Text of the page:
Keith, CEO of a Fortune 500 financial organization, called with an intriguing project—one I’ve never been asked to repeat elsewhere, but one with fascinating results.

The Project

The CEO wanted to know how much I could discover about a person’s leadership style from their writing. “I don’t know; I’ve never had occasion to test my theories,” I told him, quite reluctant to take on what already sounded like an oddball way to lose a good client. He listened as I pointed out that someone might be a great leader, but just an incompetent writer and vice versa—how they might be an eloquent writer, but a lousy leader.

Managers hear questions every day.  Some serious; some trivial.  “Are the merger rumors true?” “How much is our budget being cut?”  “Can we extend our deadline a couple of days?”  “Is our team going to have to work over the weekend?”

But the ONE question that you have to answer correctly every single time is this:  “What are you working on?”

It’s particularly crucial that you give the answer right when responding to your own boss. But your reputation can also suffer when you blow that question with your colleagues.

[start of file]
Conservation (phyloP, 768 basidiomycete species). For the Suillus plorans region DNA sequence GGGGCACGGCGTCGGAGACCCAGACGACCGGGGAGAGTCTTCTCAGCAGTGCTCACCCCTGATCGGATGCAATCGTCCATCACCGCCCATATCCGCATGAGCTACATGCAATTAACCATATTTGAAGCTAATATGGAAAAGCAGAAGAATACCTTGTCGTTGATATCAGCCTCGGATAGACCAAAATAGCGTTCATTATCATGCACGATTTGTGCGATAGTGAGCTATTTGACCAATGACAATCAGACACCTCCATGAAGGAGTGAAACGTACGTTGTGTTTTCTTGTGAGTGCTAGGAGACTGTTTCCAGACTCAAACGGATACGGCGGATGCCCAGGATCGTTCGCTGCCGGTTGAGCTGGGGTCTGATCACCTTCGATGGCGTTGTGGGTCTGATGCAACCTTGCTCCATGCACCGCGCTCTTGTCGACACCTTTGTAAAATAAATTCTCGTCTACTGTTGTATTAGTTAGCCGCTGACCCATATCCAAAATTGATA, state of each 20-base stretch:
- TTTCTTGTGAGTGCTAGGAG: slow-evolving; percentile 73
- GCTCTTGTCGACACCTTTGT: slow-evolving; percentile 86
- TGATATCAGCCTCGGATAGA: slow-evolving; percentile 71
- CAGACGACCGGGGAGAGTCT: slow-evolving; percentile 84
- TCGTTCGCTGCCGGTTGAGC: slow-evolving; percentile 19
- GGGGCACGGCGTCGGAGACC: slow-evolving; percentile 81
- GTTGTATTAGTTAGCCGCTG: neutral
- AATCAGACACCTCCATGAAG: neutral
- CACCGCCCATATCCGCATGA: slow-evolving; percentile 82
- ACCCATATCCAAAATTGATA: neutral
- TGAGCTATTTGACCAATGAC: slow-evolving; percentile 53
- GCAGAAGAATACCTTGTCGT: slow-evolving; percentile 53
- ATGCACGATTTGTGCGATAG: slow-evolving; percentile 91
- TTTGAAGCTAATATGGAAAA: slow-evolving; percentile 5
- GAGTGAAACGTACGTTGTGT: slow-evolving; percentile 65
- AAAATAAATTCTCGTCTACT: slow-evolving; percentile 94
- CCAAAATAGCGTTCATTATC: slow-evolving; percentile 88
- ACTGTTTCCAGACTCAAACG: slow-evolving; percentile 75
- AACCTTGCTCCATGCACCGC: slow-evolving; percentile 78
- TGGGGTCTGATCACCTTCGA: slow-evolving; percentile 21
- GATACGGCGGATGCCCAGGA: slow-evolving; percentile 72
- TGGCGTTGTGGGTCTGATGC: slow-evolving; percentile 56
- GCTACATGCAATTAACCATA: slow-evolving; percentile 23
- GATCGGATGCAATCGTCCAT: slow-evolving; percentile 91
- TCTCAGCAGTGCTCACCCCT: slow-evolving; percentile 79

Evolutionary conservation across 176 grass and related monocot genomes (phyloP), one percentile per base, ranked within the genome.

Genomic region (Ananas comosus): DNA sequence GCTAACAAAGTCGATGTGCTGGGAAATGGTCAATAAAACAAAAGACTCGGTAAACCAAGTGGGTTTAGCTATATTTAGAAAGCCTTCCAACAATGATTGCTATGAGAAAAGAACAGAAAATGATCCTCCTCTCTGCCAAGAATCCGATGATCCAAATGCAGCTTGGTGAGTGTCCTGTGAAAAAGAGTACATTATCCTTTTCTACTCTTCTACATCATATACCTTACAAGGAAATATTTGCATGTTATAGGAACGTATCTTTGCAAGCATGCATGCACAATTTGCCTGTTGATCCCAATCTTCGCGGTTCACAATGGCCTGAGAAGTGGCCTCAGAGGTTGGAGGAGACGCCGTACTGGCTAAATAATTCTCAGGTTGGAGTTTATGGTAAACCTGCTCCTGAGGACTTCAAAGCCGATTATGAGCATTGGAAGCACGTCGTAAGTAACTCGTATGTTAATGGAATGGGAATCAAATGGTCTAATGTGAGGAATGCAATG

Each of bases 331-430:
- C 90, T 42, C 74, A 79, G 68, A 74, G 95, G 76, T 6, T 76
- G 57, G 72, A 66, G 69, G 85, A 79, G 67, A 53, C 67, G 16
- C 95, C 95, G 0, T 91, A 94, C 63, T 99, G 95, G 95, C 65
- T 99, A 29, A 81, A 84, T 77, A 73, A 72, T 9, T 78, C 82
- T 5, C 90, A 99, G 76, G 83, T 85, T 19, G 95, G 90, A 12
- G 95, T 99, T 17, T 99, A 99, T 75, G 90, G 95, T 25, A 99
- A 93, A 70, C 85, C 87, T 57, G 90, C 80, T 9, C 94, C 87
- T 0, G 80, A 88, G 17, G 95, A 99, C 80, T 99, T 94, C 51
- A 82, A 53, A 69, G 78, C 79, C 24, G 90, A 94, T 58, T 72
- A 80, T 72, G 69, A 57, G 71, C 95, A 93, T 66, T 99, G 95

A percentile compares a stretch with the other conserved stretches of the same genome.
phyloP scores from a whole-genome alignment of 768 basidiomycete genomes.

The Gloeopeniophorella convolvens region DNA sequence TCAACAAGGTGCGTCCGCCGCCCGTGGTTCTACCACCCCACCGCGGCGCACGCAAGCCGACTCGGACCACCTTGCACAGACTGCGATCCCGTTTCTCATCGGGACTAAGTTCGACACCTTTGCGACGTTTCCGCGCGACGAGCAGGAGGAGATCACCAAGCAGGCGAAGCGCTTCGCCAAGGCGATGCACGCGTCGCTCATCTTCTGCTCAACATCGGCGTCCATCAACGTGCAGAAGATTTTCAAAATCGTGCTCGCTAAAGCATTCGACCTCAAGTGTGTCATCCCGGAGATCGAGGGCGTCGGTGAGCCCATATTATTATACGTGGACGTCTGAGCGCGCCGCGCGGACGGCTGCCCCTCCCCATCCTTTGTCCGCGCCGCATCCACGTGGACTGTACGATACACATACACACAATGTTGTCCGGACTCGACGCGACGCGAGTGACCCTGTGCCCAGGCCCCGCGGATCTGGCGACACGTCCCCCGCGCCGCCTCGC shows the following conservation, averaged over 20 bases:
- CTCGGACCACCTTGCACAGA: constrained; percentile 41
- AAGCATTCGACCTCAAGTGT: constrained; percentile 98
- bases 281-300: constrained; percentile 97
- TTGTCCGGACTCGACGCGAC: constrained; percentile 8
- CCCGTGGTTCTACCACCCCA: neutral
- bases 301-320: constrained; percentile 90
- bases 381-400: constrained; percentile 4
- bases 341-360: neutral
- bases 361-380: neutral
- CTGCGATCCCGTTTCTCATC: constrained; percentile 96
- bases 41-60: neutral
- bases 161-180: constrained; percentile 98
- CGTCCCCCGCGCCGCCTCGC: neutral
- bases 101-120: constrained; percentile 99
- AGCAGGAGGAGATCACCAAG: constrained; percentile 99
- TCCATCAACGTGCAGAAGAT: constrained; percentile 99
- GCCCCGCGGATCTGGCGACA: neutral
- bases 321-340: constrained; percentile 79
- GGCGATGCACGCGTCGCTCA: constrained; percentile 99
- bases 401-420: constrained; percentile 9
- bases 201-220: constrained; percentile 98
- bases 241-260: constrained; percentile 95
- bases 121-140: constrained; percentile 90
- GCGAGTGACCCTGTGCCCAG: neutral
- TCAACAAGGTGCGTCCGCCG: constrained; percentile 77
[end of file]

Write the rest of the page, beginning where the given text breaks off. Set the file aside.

the ceo magazine, leadership
Esen Akter Tekinel, COO/Vice Chair, PMI-Washington, DC

When was the last time your team leader displayed poor interpersonal relationship skills? When did you see a leader escalating tension in an already stressful situation? If your answer is “recently”, this and similar cases can be alleviated with a new leadership model.

The model proposed herein, can help transform the bully culture specific to the IT sector and “the more technical you are, the better leader candidate you are” approach. Only those who value interpersonal relationships can achieve this.


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